It’s Time to Forgive Yourself and Move Forward

Forgive Yourself and Move Forward; Lisa Friedman, Removing the Stumbling Block

If you read a lot of blogs, particularly those focused on disability inclusion, it may seem like there are a lot of “shoulds”. This is how you should treat people with disabilities, this is how you should speak about people with disabilities, this is how you should teach and include people with disabilities.

Maybe you read these “shoulds” and they spark within you an idea of a possibility and you are inspired to make a change. Or maybe you read them and find yourself feeling guilty. When I write, my goal is to get you thinking. I hope I lead you to think about what is possible

Using Fidgets Appropriately to Promote Inclusion

What's in Your Fidget Box; Removing the Stumbling Block

A fidget is a small object that can be squeezed, pulled, or moved around as a form of self-regulation to help students with focus, attention, calming, and active listening. Fidgets come in all different shapes, sizes, and textures and can all be used to promote movement and tactile input that is critical for student learning.

Research shows that engaging in an activity that uses a sense other than what's required for your primary task can enhance focus and improve performance in children with Attention Deficit Disorder. There is also science around why many people fidget (not just those with attention issues): The Science of Why We Fidget While We Work.

Common Myths About Disability Inclusion [Avoiding Inclusion Pitfalls]

Debunking Myths in Disability Inclusion; Removing the Stumbling Block

Inclusion: the action or state of including or being included within a group or structure

This term (inclusion), when applied to education, is meant to capture an all-encompassing societal ideology. Inclusion is meant to secure opportunities for students with disabilities to learn alongside their non-disabled peers in general education classrooms.

However, interpretations and approaches vary widely. I believe that inclusion is a state of mind, a belief system that guides us to ensure a true sense of belonging. Inclusive education is ensuring that ALL students have equal access to curriculum and meaningful learning experiences.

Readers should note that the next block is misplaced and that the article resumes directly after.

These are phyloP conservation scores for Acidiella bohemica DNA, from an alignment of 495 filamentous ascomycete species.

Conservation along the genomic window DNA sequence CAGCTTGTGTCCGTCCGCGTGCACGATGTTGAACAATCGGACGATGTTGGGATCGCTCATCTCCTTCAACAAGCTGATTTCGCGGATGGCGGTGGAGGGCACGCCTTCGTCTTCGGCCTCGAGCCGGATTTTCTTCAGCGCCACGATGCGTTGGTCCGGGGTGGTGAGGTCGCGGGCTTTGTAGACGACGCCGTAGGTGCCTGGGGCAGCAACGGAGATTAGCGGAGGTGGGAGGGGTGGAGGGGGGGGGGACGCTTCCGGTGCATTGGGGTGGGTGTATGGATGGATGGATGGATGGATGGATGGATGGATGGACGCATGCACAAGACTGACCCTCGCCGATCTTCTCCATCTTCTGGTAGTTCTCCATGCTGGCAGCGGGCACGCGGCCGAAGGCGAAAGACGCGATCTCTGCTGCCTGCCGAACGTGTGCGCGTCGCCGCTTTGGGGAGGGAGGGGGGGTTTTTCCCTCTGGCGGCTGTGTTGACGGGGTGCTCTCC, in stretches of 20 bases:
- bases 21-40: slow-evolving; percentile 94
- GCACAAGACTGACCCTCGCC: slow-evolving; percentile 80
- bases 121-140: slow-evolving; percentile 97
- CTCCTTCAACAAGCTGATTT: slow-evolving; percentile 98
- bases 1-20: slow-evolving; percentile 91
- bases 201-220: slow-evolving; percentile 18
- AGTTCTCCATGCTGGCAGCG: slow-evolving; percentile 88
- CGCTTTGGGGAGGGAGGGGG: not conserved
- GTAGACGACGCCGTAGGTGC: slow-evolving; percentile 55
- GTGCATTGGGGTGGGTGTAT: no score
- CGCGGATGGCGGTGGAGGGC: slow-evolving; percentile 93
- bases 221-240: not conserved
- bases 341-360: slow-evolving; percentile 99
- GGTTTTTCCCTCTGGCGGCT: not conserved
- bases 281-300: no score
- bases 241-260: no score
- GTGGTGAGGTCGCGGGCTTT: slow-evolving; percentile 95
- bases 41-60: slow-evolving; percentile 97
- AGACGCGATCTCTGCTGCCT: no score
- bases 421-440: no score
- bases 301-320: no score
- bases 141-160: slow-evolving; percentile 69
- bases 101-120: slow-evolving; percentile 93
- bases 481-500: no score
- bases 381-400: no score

Nevertheless, there is no blueprint for how to make this happen on a practical level in schools. As a result, each state, district, school, and even teacher may have a slightly different understanding of what an inclusive classroom is, let alone how to create one.

Below are the four most common myths and misconceptions that have become barriers to the widespread implementation of inclusive education

Change is Scary {Why We Must Embrace Change to be Inclusive}

Do you fear change? Do you feel overwhelmed by the prospect of helping your school, organization, or community become more inclusive?

It made a difference for that one; Removing the Stumbling Block

It's not unusual to feel uneasy or intimidated by the magnitude of a significant undertaking. It can be that "inclusion" feels so huge that you do not even know where to begin; so you don't. 

Even knowing that change needs to happen you may not know how to go about delivering it. Where do you start? Whom do you involve? How do you see it through?

What really matters is that you start somewhere. Small steps CAN make a difference.

A favorite story:
Once upon a time, there was an old man who took walks on the beach every morning. Early one morning, he was walking along the shore after a big storm had passed and found the vast beach littered with starfish as far as the eye could see, stretching in both directions. 
Off in the distance, the old man noticed a small boy approaching.  As the boy walked, he paused every so often and as he grew closer, the man could see that he was occasionally bending down to pick up an object and throw it into the sea. The man called out, “Good morning! May I ask what it is that you are doing?”
The young boy paused, looked up, and replied, “Throwing starfish into the ocean. The tide has washed them up onto the beach and they can’t return to the sea by themselves. When the sun gets high, they will die, unless I throw them back into the water.”
The old man replied, “But there must be tens of thousands of starfish on this beach. I’m afraid you won’t really be able to make much of a difference.”
The boy bent down, picked up yet another starfish and threw it as far as he could into the ocean. Then he turned, smiled and said, “It made a difference to that one!”
adapted from The Star Thrower, by Loren Eiseley (1907 – 1977)

Helping to move your faith organization toward inclusion may seem like throwing back all the starfish on the beach, but it genuinely is ok to start with the starfish you can reach.  

Be sure you don't miss a post from Removing the Stumbling Block:


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